Top Deck Part 1
Okay folks, it is now time to get into the actual controls the camera this so this is kind of the real beginning of the class all right? So let's talk about this control system on this camera let's talk first about the basic controls obviously we have our on off switch on the top of the camera one of the things that's going on when you turn the camera on or off is the camera goes through an ultrasonic vibrations sensor cleaning system that vibrates at eighty thousand times a second in order to knock dust off the sensor and you can choose this to be done either on or off when you turn the camera on or often later when we get into the menu system will show you where to make that adjustment. The camera has a rear dial and it has a front dial and unlike a lot of other cameras on the market, these dials don't get used nearly as much because this camera doesn't change sever speeds and apertures in general with these dials a cz kind of the main way of changing him we don't use them as much th...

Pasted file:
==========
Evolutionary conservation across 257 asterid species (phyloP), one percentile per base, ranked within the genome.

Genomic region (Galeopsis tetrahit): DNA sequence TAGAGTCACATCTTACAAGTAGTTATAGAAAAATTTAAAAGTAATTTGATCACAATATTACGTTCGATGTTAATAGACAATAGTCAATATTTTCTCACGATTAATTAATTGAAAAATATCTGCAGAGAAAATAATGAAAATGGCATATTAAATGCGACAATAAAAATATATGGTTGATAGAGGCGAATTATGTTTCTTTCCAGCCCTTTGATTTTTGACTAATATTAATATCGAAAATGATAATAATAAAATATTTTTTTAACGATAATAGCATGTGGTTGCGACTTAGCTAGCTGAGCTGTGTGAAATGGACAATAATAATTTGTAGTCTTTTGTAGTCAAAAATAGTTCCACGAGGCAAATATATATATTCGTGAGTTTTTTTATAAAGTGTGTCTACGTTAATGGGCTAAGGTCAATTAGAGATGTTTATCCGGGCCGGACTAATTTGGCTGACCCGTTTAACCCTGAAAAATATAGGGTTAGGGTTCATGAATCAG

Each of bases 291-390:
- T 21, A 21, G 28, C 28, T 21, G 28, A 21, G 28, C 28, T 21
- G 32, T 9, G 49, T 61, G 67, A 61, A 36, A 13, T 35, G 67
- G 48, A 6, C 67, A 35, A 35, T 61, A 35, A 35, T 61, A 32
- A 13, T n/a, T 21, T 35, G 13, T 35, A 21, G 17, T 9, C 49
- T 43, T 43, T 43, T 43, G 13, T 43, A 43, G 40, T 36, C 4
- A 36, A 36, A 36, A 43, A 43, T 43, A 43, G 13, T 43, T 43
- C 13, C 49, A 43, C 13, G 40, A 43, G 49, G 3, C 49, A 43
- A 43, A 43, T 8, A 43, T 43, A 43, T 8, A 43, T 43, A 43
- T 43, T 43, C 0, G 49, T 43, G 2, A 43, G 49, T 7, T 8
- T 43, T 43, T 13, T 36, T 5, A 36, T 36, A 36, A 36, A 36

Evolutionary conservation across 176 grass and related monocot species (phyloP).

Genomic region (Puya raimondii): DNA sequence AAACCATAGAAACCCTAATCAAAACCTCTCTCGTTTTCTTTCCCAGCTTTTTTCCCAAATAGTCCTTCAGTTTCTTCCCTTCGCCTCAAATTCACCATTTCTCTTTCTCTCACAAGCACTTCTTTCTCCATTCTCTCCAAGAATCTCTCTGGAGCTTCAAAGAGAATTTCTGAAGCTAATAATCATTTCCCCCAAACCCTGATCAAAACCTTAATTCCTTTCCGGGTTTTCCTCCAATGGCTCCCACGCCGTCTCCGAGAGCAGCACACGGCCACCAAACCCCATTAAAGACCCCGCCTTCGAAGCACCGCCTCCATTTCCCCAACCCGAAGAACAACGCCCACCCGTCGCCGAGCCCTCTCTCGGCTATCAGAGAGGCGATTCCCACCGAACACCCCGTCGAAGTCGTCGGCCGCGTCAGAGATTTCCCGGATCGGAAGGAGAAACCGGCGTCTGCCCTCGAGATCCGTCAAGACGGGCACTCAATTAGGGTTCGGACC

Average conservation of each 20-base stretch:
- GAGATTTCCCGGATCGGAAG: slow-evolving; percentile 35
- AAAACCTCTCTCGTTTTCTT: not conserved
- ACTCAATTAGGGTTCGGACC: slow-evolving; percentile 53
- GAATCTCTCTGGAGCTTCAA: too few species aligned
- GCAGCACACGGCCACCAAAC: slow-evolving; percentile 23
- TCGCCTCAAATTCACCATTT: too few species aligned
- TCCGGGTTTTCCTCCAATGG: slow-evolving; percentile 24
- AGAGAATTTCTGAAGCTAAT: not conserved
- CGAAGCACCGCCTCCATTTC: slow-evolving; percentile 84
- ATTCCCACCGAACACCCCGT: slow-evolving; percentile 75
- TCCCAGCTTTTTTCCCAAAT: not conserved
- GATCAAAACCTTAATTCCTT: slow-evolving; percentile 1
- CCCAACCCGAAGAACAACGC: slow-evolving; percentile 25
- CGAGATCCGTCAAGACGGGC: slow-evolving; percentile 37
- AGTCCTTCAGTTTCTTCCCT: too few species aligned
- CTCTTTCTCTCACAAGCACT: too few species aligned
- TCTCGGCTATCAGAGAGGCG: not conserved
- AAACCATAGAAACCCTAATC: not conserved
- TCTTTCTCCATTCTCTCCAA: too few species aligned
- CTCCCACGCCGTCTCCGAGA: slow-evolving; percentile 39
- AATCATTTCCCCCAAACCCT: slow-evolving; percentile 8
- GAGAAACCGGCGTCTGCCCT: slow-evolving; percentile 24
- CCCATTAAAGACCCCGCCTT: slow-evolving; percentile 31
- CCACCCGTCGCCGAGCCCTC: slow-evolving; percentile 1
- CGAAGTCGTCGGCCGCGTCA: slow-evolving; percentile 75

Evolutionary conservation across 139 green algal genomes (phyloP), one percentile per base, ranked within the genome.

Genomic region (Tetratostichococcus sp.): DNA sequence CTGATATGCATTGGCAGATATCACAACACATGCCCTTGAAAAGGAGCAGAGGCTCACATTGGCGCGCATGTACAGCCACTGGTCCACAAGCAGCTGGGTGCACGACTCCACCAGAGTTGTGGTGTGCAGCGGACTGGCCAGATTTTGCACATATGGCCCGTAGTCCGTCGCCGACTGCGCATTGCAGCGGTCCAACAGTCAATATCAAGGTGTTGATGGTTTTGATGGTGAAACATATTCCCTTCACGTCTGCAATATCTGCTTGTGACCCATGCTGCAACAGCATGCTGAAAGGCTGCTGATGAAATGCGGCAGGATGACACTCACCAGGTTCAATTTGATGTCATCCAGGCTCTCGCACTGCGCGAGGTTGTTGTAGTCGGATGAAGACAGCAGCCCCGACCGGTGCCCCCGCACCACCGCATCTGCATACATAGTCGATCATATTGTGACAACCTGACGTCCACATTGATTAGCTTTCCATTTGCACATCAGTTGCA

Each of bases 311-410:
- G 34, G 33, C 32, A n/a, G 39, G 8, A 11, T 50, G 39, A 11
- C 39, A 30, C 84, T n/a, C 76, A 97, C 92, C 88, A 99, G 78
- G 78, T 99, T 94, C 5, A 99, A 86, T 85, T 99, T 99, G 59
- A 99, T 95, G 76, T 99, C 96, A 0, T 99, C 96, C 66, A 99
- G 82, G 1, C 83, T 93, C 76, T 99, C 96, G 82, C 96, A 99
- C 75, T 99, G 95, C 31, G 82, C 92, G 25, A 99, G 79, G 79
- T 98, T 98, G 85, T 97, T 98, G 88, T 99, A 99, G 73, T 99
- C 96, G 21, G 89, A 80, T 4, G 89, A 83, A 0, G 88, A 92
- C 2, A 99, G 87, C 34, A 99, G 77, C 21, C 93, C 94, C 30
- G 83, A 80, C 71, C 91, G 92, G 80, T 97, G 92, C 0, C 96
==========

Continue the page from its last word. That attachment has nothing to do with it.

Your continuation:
ey're kind of more used for secondary things like zooming in on a playback image or changing images in the playback mode we have a selector on the back of the camera I may forget that name and just call it the thumb pad or the mouse on the back it's mostly going to be used for navigating through out the menu system, will also use it when we magnify into an image and want to zoom around and check sharpness in different areas and then there's the menu or ok button. So when you want to confirm a setting, you'll often just hit the ok button down there, and I guess I shouldn't mention that the display back button down below that if we want to back out of the menu, you could hit that all right, focusing on the top deck of the camera. The main button, of course, is your shutter release, but now this is a two stage button, which means that when you press halfway down, it's going to initiate auto focusing and need ary when you press all the way down and we'll take a picture now, there are some adjustments that we can make to this, but that's generally what's going to happen, so get used to that halfway feeling. The other thing is, is that when you press halfway down on that shuttle release, no matter what mode the camera is in, it kicks it into a shooting mode, and so if you're in a menu system or you're in the quick menu or you're something doing something, you're playing back an image and you're like, I just want to get out of this just simply press halfway down on the shutter release and it will kick you back into that shooting position. The other thing that this camera does that's a little different than most cameras is that when you do press halfway down the camera goes into depth of field preview so it stops the aperture down to the working aperture so you're going to see that amount of depth of field that you would get in the final image and so that's kind of an interesting little extra advantage so that you can really preview how much step the field of my getting in that particular image ok, the big dial on the top of the camera controlling the shutter speeds is kind of cool for us who've been in photography for many years and this is how we learn photography is with the shutter speed dial on the top of the camera so most of this is going to be pretty obvious it's going to have a maximum shutter speed of one four thousandth of a second kind of new on the fuji cameras is the one eighty x and this is the flash think mode where the camera can safely flash sync with strobes and so if you're going to put on the the ad on flash that comes with it or hook it up to studio strobes or something like that you can link it and put it in there one of the things that I would love to talk to a technician at fuji about is why do you have a one eighty x on the shutter speed dial when the camera seems to sink perfectly with flashes at two fiftieth of a second? And so I've done a number of tests and I haven't noticed any significant difference between two fifty and one hundred eighty is so if you need flash it a little bit faster of a sink speed, give that to fiftieth to try. There may be situations in which it doesn't work, which is why they've put their fastest saying get one eightieth and that's their official stance on it, but from my testing two fifty seems to work pretty good. It doesn't work with radio triggers from what I've seen but like with a little flash that comes with the camera a little the e f x aid, it seems to work just fine, and I get the exposure is looking real good, and if you need that slight edge in shutter speed, there's a little bit of an override option. Now, one of the things that you could do on this camera that I haven't seen in a while is that you can set it to the wrong shutter speed, so if you put your camera at four thousandth of a second and fire it with the flash, you're going to get a clear indication that you're not going to get a full image what's happening is the shutters are closing and the light's only going to light up a little portion of the sensor it's it's kind of interesting if you want to see how things work but it's not going to result in good pictures for the most part now one of the downsides of having a shutter speed dial on this camera is that you can't get to third stops of shutter speeds on the dial itself. You have to use the front diallo the camera in order to go up or down, and so any time you go to a shutter speed with the exception of the flash think it one eightieth. If you want to get to a third faster or two thirds faster or slower, you're going to just click that front dial a couple clicks to the left or culture a couple clicks to the right on, so be aware that you need to find tune it with the second dial. Now there is a tea setting which stands for time and then the front dial will be enable you to dial all the way down to thirty seconds is so if there's something longer than one second that you want to d'oh, you can go from two down to thirty seconds without now thirty seconds is not long enough there is yet another mode and be stan it's for bulb and this allows you to leave the shutter open as long as you want it left open. You should have the elektronik cable release and I'll give you specifics on model numbers and price and where to plug that in in a little bit, but you can leave the shutter open first. Long as you want. Now, I would recommend not leaving it open for longer than maybe ten minutes. What happens is the sensor will heat up on, and I don't know what what happened if any damage would happen if you left it open for hours and hours. But I can't imagine the battery lasting much more than an hour because there's a lot of energy going being used by the camera when it does that, but if you do want to do those longer exposures, you can use the bulb, but generally from somebody who does a fair bit of nighttime photography, very rarely do I use anything longer than thirty seconds, so it's unlikely that you'll need the bulb, but the tea settings will be really handy for anyone using nighttime photography. Let's talk about the apertures on the camera. There are none captures air on the lenses in these case, at least for the most part, most of the lenses they're going to have a little aperture switch. On the side of him and you can see on the camera here in front of me, we've got a little switch that we conflict between the manual aperture or the automatic aperture, and so be aware that there's another switch for image stabilization and that's a separate switch. But manual apertura is just the a diagram of the aperture and a means auto, which means the camera will figure out aperture for you on the camera. And there are a lot of cameras that have these aperture rings on them and these air known as our lenses. I'll talk more about this in the lens section, but there is a few lenses that do not have apertures on them, and they are known as x c lenses and so there's they tried to lower the costs, and so they simplified a and there's no aperture control on the lens. And so in order to control the aperture, you have to use that die along the back of the camera and that's there's only think three lengths, I think there's only three lenses in the current setup of lenses that have that option. Most of the lenses they're going to have the aperture right on there, so one way that control the camera is in a program mode, which means that the aperture is in the automatic setting and the shutter speed dial. Is going to be in the automatic setting as well, and this is where the camera will figure out both shutter speed and aperture for you at the same time. Now what the camera is doing is the cameras looking at how much light is coming in and it's trying to determine if you have a fast enough shutter speed for hand holding the camera. It has no idea if you have the camera on a tripod and so be aware if you're trying to get a tripod shot, you may need to make an adjustment and you can make that adjustment by turning either the front or the back dial to do it's called a program shift that way you can get two slightly different sets of shutter speeds and apertures that might fit the subject that you were shooting better. And so if you make this adjustment, you will notice a slight adjustment in the colors of the shutter speeds in the apertures either in the viewfinder or on the back lcd and so here's kind of the little guide to those colors if you see him in white that's kind of their normal setting. If you have done program shift, you'll see those shutter speeds and apertures change color to yellow now, once you've kind of lock something in and usually this will often happen when you have pressed halfway down on the shutter, they'll change to a teal colored and if they're in red it's a warning that you've kind of gone out of range, for instance, if you're in a dark room and you select for thousandth of a second and the camera doesn't have an aperture that's going to work with it, it warns you by turning those to read as a warning that something is about to go wrong. And so that is the program note on the camera. Now the program, along with the shutter priority and the aperture priority, have something in common, and that is, is that whenever you take a picture of the camera is determining how bright and how dark your images, and in general it's trying to get a nice balance between light and dark. But if you would like to adjust your image to make it brighter or make it darker, you would do so with the exposure compensation dialogue right there on the top of the camera, right where your thumb may lay on the camera, and so if you want to make a darker, you would go to the minus side. If you want to make a lighter, you would go to the plus side. No, it will go as far as plus three and minus three, and I have never shot a picture in my life over plus two. Or under minus two so I'm not sure what needs you might have but they're there in case you need to do that the only time I've done it is just for practice testing shooting as an example generally I am frequently when I'm shooting a lot of nature shots and there's a lot of maybe green trees or dark rocks will be going down to minus two thirds or minus one stop if I'm in a really bright environment maybe with snow or lots of sky I could be in the plus two thirds category be aware that this dial does not have a lock on it it's got a pretty good feel to it so it takes a pretty noticeable click in order to move it around but that could get bumped and one of those things to keep your eye on to see if you've adjusted in my mind in a perfect world this dial would have a lock on it that you could lock it into one and not having adjusted but maybe that will be on the x t too so that's the exposure compensation anytime you're using aperture priority shutter priority or program keep your eye on that dial use it when necessary when you do use it in there you'll see a little exposure indicator come up on the viewfinder over on the left hand side and you'll be able to see the image as well as the indicator go up and down in brightness to the money from the minus to the plus side, a cz to whether that picture is getting brighter or darker. So just be aware of that on there. You know, if you want to get in and control things yourself manually, you'll need to flip the switch on the lands to the manual mode on some lenses, like the fifty millimeter lens. Let me show you this, lands. If we could get a close shot on that camera off to the side here, you'll see that we have apertures in particular on this lands, but we also haven't a setting here where we would flip it, so this this lens doesn't have the little flip switch. Some lenses have it, someone's is don't, and so any time you see a number, that means you're in the manual setting. If you see it at the a, that means the camera's going to take care of it there, but most of those lenses are putting the switch on him, or fuji has the switch on most of those lenses these days, so get that flipped over to the manual setting that on my camera, and then you're going to be able to change your apertures by just turning the aperture ring on the camera and looking at where it's set at in the viewfinder, you'll then get the shutter speed dial out of the a setting and move it over into one of the manual shutter speeds, and then you'll need to use the light meter in the camera in order to follow the light meter to see where even exposure is and it's fairly easy to do. You'll also notice that the image itself will be a preview of what your final image is going to be, and this is something that you can adjust. So let me introduce you to my short cuts every once in a while up on screen, you're going to see a little shortcut like you see appear in the bottom right hand corner, and I know some of you that are watching this class in the taped version of it will say, hold on, I want to go adjust this right now, and so this allows you to pause the class and it's a little preview on where to go on the camera. So in this case, what you do is you would go into the menu and you go to tool section number one under the set up number one look for something called screen set up preview exposure in manual mode. Now most of us want to have this in the mode that it is the way we get it from the factory. If you were working in a studio with strobe lights, you wouldn't want this because your camera would be very, very dark because you're using lights to light up the actual image and when the lights aren't on it's really dark. And so there are some people, as I say, working in studio photograph, studio situation, there's, some potential other situations as well, where it may not be convenient, but I think for the average user, you want to leave this turned on. And so, uh, from time to time, you're going to see these little short cuts come up on screen, and if you want to stop the class and jump ahead and make an adjustment right then and there feel free to do that that's one of the benefits of online learning and watching the tape to class, all right, next up, the dial on the top left of the camera with its dialogue is how we change esos it requires a little bit more work than some of the other cameras, but I do like it because I can see what s so I'm set at even when the cameras turned off so it's very, very convenient. Now the numbers will go from two hundred to sixty, four hundred, and this is where we can set the camera, whether we have the camera set in j peg oren raw to get to those extra extremities, the low setting of one hundred and the high one in high two settings which can get us up to fifty one thousand two hundred weaken set those on lee if we have a j peg setting turned on and so high one and high two can be customized, and so you can jump in and there's a certain next shortcut and you can adjust what high one is in high too. I think for most people high one is going to be fine to leave it at twelve thousand eight hundred and high too will be a twenty five thousand six hundred and for those of you who don't want to go jump ahead and get this set right now, we will get to this towards the end of our class as we go through the menu setting because I'm going to help you set up all the different settings and these air one of the ones that we will go through the shortcut is here for people who want to race ahead. So there is an auto setting in here, which will allow the camera to automatically go in and set this isil. How does it know what s so you should have sat? Well, what it does is it looks at the shutter speed you have said, and it tries to give you a shutter speed. Appropriate for handheld use it's not looking at whether you shooting sports it doesn't care whether you're on a tripod so it doesn't really have a cz much information as you have and this is one of the reasons why I don't like auto oso in general but it is pretty good on this camera because you can go in and you can customize it with the I s o auto control and this is going to be found in the shooting menu under isil auto setting now the first thing that you can set is the default sensitivity what's the base sensitivity that you would like it to go to most of the time for most of us that's going to be two hundred what's the maximum sensitivity in s so that you would want it to go to and here is where you have to kind of do a little bit of a judgment call as to what's the highest acceptable eyes so that you want the camera to use if for instance at sixty four hundred it's unacceptable and noise and you don't want it to go there you could set it to thirty two hundred the third setting is what's the slowest shutter speed that you would like to use and the two things that you would think about here is number one what's the slowest shutter speed that you can hand hold the camera at and that might be a thirtieth of a second or if you're really stable, or if you have the lenses with the stabilization, you might get down to a fifteenth or even lower, or you might think about minimum shutter speed as to the subjects that you're shooting. If you're shooting sports and action, you might need one five hundredth of a second as your slow a shutter speed or whatever shutter speed for depending on the activity that so you can really go in and customize the auto I so if you do want to use it, I still like using manual I so because it's, so clear and so easy to change from one setting to the next as I go from modem mode, but it is nice to be able to customize the auto eso setting. Now the image sensor on this is really not much different than the ones on some of the previous cameras, as faras resolution it's very similar to the x e to image quality, because it's basically the same sensor when you are shooting raw it's going to be extraordinarily clean, too, for an eight hundred, you might start to see a little bit of a break in the smoothness. At sixteen hundred, I think sixty four hundred it's starting to get a little bit chunky thirty two hundred pretty good, and if you use a little bit of noise reduction software there's a lot of independent companies out there I just used adobe light room for managing my photos and it's got some pretty good noise controls built into that and so I feel pretty comfortable with this camera up to thirty two hundred but I can take a sixty, four hundred image and I can work a little bit and it's it's a very usable image, which is the highest I so that you can shoot with raw now he should j pegs the camera is going to put in some of its own noise reduction on these images. Now this is something that you can control in the menu setting we'll get to that later but it actually looks pretty darn good at sixty four hundred in j picks because it's putting in its own noise reduction software now I think that you can still get better results by shooting raw and adjusting it yourself. And so the question is, do you want to adjust it yourself, eh? So the camera has probably one of the best reputations for kicking out really good looking j pegs and so if you want to shoot j peg, this might be the best camera in the market for you, but you're still going to get a little bit more if you shoot rod so I definitely like to shoot rock because I like to get all that original data from the sensor can we have a question? Yeah, I'm just gonna jump in actually feel the rob versus j peg can you tell people who might be newer to photography what the difference is and when you would use wrong when you would use j peg right so raw as the name indicates is the raw information coming off the sensor and things that that are raw are sometimes not so refined and so the j peg image starts off with the raw information but then it goes through some compression it goes through adjusting of the color some sharpness settings and it's trying to find two in the image to make it look right. And so the cameras doing the software built into the camera is trying to do the best job it can giving you a nice refined finished product but sometimes their idea a perfect image is a little different than yours and being able to go back to that raw information is very valuable for a serious photographer who says, oh no, the shadows air to darken meaning to lighten up the shadows and if you wanted to do something like that or oh the highlights or too bright I need to bring those back a little bit you're gonna have a lot more information to work with with the raw image and so the raw image requires a little bit more work but you're going to get a better product, mohr tuned exactly the way to that picture should look than the j pegs and so that's kind of the basic difference. And so there is a bit of a compromise should do this, or she didn't do that and kind of for long term, highest quality benefits. You want to shoot the raw, but I will address this further as we get into the exact setting in the robber, says jay pick because there's a very particular thing about this camera that I find very frustrating, and I think they need to do a quick fix on and it's what I hate most about this camera, so stay tuned, all right? So that's, how you set the isil on the camera? All right, next up on the top of the camera is a little function button, and the function button allows you to program in whatever function you want. Now, the one that is pre programmed is the y five, which is why they wrote it on there, but it can be changed him any of these, I think there's about eighteen different functions that you can put in there now, one that fuji forgot to put in there, in my opinion, is none in case you didn't want to have it do anything, so you do have to choose one of these things. For this button to do and right now it's in the wifi now if you do want to change it, you need to go into set up menu number two and look for the function setting option and you can go in and you can change this as well as the other five different function buttons that are available on the camera. But seeing how this does wifi let's go ahead and dive into the wifi section of what this camera can do slightly confusing with fuji is that they have several different aps that are available. The one that you want to get is called the fuji film camera remote app and that will be available at wherever you get aps at now this is going to allow you to view download the images as well as control shutter speeds and apertures on the camera and trigger the firing of the camera or recording movies and so it's that wireless remote control that is unique about this one so that's the camera remote that you want let me just let you in on what the other acts that are out there and what they're for there is a camera application app from fujian this was mainly designed for the exit to this is for viewing images and downloading them but notably not controlling them. There is also a fuji film photo receiver and what this is is kind of designed for a friend that if you wanted to shoot an image to a friend from your camera, but you didn't want your friend to have access to your images and be able to control your camera, it's a simple out that anyone can have just to receive the images and then there's another app for pc users for an auto save option, where you could have your camera automatically say saving images to your computer. S o four different apse the one that you want most likely is going to be the camera remote app for controlling the camera and that's what we're going to try to do here in a live demo if it all goes smoothly. So the first thing that we're going to need to dio I guess I better get my phone out and get over here on the camera let's, turn the camera on, and what I'll be doing is going to start the wireless system and in this case, it's, just the function button on the top of the camera. If you have turned this off because you've reprogrammed the function button, you'll be able to do it in the menu system, and I'll show you where that is and a little bit. The next thing that we're going to need to do is we're going to need to go to the phone and we're going to need to choose the fujifilm wireless signal, so what I'm going to do is I'm going to go to my settings, turn this on and I'm going to go toe wifi and because we were playing around here, I've actually already selected it, but you can see here a creative live we have a whole bunch of other wifi hot spots coming up, but I want to make sure that the fuji film x t one is selected as my wifi signal, then I need to get out of that and go over to the camera remote and as I do that, I can see that my camera has kind of lost communications, so what I'm going to do is I'm going to hit ok to retry this, and I'm going to open up the camera remote thing is, is I've been talking and I haven't been fast enough going over here to the remote control, and it looks like we're getting a live feed now, so my camera is on a remote right now. So what? I'm gonna d'oh it's not gonna point this up at cana, use this to let's, get this set up here and make sure it's composed properly and let's see if that's going to focus here and what I'm going to do is I'm gonna go crazy and I'm going to run up here by cana on and, uh I don't know can you get can you capture a close shot of this because we should be able to see this here and so if I want to take a picture actually don't look at that camera you got a look at that carol because that's the video feed but that's where we're taking the picture and and so there we go and we'll do one more here we go okay, so I'm gonna take this back to the desk and we'll see how this works nothing like a little last minute ok, so back on the camera, here s o I'm not going to go completely through what we can do here on the app, but like, if I wanted to take a picture if we got yeah, there we go, we're on, so if I want to shoot a picture, I can take a picture can wave so there's our picture of cannon waving now I can go back and if I wanted to actually some other things here, if I want to go in to make settings, I can go in and I could change the isil and just kind of scroll through this and say that I don't want I so four hundred I want I so eight hundred and I could select that and then hit ok, but there's a whole list of features that we can change in here and go back here we can control apertures appear and if I want to record video let's, let's record some video canada move back and forth. Give us some video. Wave your arms. Yeah, there's a business. There you go. Very good. And then we can turn that video off now what we can do is we can go in and hit play back. And then now we have our different images up here and let's, go take an image with ken and I and let's take a look at it here. Hit the plus button up here. Come on. Plus button. There we go and there's us. And so now we can use your common. What is it going over there? And so we can move around. Check sharpness. Looks like it's very sharp there. And if we want to import this file, we can import it. And so now it's being sent from the camera into the phone so that image is saved. And let me open up my photos hope I don't have any terrible photos in here and there we go and there's my image on my phone and if I want to send this out or email it's I can just open up my email there we go got my standard options for e mailing and sending it out and can nelson this to you later awesome great okay so that's kind of the basics of it of how it works it's it's pretty good it's a neat way of getting the camera into unique position and getting yourself away from the camera it's a fantastic way of draining the battery both on your phone and on the camera very quickly to it tends to use up a lot of battery power and so what I'm going to do is I'm going to turn this off just gonna press the function button appear actually I'm going to go let you see what I'm doing I'm going toe turn on the remote here and I'm going to go back and I'm going to go back and I'm gonna press disconnect okay and so I have disconnected from the camera so the wife I say wifi has gone off on the camera now I could go back in and some other things that we could do is well we kind of played around with receiving images you could browse the camera so you could browse images that are on the memory card and look for an image that you had on the camera you can also do geo tagging so using your cameras a gps device you can add geo tagged information to images on your camera I've probably when it bother doing this because it sucks down so much battery power that your phone and your camera going toe die, will it you're out there for a long period of time and generally the catcher, the I guess that's kind of a catch twenty two the thing that I don't like about that is that usually when you're in an area that you really want to geo tagged your very far away from battery power sources and that's exactly where you need to be the most efficient with using the battery and so with the uae, fine, just go through a few things. We got the remote control, we can receive images, we can browse the camera, we can do geo tagging. When we received the image, we're not getting a full on image in resolution, we're getting a smaller size image and you can adjust what size image that you are getting, and so I would probably try to it will figure out what works for you and adjust the size so we have small, medium, large and actual size and actual size is not the actual size of the image, but it's the largest image that it e mails, which I believe is about a three megapixel image and so be aware of that and be aware that the geo tagging is going to be recording this wherever you are at that point, and so you need to kind of have it turned on when you were actually shooting, and so that's a little preview on the wifi. We're not going to be going into the full details, but I think it'll become pretty clear once you open it up and use it. I'm just impressed, john, that you're using your iphone well, have I? To tell you the truth, I had the camera for a while, and I have not used it other than for the thing of, well, let's, just see if this works and how does it work? So for those of you who don't know, john john is anti iphone, ah, graffiti, but using it for a remote control, so, yeah, cool, it's got potential. We'll see. We'll see what we can actually do with it.